3. Make a decision you can live with and do the right thing. Follow your conscience, you probably know the correct course of action, it may not be the popular choice. You have to be able to live with your decisions. If you will regret a decision/choice for the rest of your life, then do not do it. As a parent, I always felt that I should be able to explain my decision, if ever asked by my kids/ family. The "dad, why did you fire that guy?" or "why did you do that?" question.

    4. Be Honest with your self and others. Your integrity is yours to lose.

    Now the hard part. Balancing and using the above to make the right decision. I think every adult who has made a tough call, can look back and find situations, where they wish they made a different call. More information, too quick, etc. It is always much easier to look back, than to make a decision looking forward. It would also be easy if life were black and white. It is not, remember to be smart and use good judgement.

    Good Luck.
     
  9. AcademyFriend1

    AcademyFriend1 Member

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    Let me be clear: answer what you are asked, honestly. If the question asks for citations, arrests, convictions, none of those things has occurred--there simply is no dilemma. Don't answer a question you weren't asked (good advice for any stage of any military career).

    Sometimes questions are broader by design. For example, you will be asked at some stage if you have ever "used" illegal drugs--not if you were ever arrested or convicted of such use. The military/government knows how to ask the broad question if and when necessary (eg security clearance). If they have asked such a broad question here ("did you ever violate any law"), tell your story. If it's the narrower question about particular legal proceedings (citation to you, in your name), your situation doesn't qualify.

    Best of with your service academy applications.
     
  10. bruno

    bruno Retired Staff Member

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    Not on record- you didn't get the ticket- No it is not something to list. This isn't a moral dilemma- it's a straight forward question. Academy Friend has this exactly right. They want to know if you have received anything that will show up on your security clearance check. This will not. Answer the questions they ask and don't go out of your way to expand your answer when a simple yes or no will suffice.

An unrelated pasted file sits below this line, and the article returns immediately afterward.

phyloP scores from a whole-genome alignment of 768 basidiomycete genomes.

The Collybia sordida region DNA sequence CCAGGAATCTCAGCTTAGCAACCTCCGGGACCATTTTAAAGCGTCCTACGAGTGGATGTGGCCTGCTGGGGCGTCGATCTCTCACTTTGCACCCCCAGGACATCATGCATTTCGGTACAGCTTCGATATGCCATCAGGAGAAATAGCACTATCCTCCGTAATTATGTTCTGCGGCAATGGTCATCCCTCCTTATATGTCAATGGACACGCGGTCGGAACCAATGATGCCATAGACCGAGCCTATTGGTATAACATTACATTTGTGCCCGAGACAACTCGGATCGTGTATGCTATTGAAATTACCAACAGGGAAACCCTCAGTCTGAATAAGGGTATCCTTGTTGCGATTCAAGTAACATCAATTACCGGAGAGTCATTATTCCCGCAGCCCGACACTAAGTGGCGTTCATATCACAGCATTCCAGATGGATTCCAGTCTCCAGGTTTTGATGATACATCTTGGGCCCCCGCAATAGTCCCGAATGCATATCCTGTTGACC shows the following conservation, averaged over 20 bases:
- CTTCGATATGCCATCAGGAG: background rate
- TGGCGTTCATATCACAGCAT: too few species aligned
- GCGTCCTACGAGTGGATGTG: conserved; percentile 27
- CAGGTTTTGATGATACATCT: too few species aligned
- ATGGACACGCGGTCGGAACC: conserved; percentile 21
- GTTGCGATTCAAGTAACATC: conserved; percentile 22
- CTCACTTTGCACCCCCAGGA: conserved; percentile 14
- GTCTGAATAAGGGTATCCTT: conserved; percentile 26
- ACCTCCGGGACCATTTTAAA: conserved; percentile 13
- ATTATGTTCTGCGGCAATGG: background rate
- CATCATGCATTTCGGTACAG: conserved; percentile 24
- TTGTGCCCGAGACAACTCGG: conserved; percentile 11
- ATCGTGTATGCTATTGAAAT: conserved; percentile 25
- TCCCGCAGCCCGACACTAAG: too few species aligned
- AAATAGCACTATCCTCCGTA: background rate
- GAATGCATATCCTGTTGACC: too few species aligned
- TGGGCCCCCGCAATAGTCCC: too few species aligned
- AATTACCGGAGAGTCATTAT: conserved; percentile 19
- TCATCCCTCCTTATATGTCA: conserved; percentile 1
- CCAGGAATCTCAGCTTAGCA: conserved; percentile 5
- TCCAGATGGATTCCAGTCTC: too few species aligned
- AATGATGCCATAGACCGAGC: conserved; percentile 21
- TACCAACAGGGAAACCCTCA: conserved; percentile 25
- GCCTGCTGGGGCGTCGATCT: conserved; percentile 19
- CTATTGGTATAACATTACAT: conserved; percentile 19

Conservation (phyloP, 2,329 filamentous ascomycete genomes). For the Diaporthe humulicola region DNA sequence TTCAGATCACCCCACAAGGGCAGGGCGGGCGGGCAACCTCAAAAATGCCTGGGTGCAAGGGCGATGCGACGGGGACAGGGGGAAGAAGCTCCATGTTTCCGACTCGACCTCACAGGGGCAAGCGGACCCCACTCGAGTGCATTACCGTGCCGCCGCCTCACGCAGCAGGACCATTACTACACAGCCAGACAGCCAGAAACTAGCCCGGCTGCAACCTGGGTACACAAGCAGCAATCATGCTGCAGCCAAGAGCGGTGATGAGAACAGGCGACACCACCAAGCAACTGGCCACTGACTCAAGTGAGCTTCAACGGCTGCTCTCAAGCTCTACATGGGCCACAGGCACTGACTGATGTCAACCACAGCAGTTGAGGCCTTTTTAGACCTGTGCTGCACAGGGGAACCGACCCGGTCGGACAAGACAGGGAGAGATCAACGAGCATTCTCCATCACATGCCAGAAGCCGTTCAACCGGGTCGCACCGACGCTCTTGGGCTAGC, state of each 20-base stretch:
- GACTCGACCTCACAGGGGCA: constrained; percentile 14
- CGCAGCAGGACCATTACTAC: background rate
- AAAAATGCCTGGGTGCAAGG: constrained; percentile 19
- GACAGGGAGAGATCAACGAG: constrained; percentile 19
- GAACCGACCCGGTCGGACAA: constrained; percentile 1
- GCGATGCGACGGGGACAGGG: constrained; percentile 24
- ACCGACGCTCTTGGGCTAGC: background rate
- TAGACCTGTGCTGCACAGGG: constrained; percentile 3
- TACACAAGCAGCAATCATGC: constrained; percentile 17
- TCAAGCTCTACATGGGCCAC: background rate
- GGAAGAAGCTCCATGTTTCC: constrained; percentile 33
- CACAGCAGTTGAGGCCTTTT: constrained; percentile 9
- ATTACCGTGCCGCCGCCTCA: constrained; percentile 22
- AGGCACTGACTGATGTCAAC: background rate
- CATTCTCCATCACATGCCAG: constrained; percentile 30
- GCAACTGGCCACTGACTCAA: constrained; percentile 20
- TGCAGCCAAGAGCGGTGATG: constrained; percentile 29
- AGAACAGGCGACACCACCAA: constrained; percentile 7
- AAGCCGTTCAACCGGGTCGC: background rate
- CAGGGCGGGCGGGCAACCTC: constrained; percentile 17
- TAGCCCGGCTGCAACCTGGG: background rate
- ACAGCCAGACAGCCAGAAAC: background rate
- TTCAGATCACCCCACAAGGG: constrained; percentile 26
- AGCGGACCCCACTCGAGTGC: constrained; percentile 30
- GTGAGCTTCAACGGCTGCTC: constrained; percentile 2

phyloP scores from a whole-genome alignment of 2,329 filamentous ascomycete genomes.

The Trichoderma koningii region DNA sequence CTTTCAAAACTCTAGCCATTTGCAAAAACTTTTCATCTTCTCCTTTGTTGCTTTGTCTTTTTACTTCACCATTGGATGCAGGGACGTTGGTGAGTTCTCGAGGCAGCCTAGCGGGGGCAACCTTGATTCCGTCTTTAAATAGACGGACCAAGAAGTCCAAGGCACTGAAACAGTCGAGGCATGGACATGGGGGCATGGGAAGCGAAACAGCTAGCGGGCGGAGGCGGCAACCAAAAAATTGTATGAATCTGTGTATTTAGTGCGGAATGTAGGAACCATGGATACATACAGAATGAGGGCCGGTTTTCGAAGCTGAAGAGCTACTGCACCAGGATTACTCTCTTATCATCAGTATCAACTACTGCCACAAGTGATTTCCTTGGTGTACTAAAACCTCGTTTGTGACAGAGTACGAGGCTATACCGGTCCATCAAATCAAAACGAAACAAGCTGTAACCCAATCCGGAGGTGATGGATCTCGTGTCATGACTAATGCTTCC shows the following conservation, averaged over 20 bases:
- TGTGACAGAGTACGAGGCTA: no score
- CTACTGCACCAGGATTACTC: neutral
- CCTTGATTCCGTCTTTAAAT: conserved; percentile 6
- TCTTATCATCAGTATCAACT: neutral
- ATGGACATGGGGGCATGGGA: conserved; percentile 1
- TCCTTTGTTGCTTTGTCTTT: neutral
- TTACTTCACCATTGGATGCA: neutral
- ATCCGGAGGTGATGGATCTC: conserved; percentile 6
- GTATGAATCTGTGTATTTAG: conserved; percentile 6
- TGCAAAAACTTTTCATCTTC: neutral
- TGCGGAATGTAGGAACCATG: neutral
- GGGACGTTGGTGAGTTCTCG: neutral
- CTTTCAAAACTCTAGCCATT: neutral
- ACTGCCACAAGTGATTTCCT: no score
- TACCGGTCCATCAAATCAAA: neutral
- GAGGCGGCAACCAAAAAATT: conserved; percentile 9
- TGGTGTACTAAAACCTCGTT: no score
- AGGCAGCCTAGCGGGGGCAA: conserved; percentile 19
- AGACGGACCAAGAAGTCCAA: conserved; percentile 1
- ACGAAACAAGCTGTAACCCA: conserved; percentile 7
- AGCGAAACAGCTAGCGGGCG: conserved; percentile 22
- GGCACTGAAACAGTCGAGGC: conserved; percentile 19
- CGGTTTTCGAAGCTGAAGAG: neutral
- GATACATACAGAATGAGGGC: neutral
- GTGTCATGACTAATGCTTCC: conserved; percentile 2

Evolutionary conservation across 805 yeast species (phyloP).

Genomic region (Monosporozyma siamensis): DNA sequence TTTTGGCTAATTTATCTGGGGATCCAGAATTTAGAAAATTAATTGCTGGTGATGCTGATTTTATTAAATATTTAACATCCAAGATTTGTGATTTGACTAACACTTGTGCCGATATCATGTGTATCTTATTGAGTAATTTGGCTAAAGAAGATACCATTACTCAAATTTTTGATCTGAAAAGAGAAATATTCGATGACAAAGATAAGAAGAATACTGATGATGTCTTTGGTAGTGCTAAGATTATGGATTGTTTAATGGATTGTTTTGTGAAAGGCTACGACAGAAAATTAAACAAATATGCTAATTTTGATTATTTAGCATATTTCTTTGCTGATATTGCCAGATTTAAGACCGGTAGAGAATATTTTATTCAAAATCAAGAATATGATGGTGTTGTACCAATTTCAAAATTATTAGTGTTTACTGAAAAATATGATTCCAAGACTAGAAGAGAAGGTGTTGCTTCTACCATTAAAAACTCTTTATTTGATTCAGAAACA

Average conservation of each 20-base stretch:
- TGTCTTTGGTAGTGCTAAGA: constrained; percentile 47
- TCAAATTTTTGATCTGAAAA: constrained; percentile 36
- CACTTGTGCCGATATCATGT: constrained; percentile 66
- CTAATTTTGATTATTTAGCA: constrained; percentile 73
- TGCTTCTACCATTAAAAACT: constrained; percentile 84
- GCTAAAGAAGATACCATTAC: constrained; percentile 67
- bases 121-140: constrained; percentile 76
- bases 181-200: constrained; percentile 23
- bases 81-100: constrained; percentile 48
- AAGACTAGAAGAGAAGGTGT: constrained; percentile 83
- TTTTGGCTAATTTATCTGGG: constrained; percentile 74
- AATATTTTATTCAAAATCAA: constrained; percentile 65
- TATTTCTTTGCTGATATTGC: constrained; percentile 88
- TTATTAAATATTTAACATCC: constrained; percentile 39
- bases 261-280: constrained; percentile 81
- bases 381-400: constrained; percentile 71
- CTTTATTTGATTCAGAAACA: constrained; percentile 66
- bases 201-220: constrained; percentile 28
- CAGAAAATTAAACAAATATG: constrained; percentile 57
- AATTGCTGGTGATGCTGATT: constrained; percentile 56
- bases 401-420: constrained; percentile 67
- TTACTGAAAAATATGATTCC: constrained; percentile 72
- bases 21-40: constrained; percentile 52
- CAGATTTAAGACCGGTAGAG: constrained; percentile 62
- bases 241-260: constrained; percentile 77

You might however keep this in mind- don't stupidly put your future in jeopardy because you are lazy or being cool etc..., because sometimes "yes" then becomes : "Sorry you are a no-go at this station. Thanks for your interest - go home."
     
  11. JMC0759

    JMC0759 S-USMMA '12 D-USAFA '15

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    Here is my opinion from the police side. Since the violation of the county ordinance was punishable by fine only it is like a traffic ticket - so no big deal. Listen to Bruno - if your name does not appear on the citation then you were not charged - so no big deal. Whatever you guys were doing - if the deputy could have proved that all of you were violating the ordinance you all would have been written. He probably only wrote your buddy because of what he saw when he arrived.

    Don't sweat it, learn from it and move on and don't volunteer information in an interview or on a form that you are not asked about.
     
  12. fly boy

    fly boy Candidate

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    Well, maybe I'll change my advice. Like Bruno said, just answer the question. If it asks if you were cited, you weren't. If it asks if you broke the law, you'd have to answer yes at this point.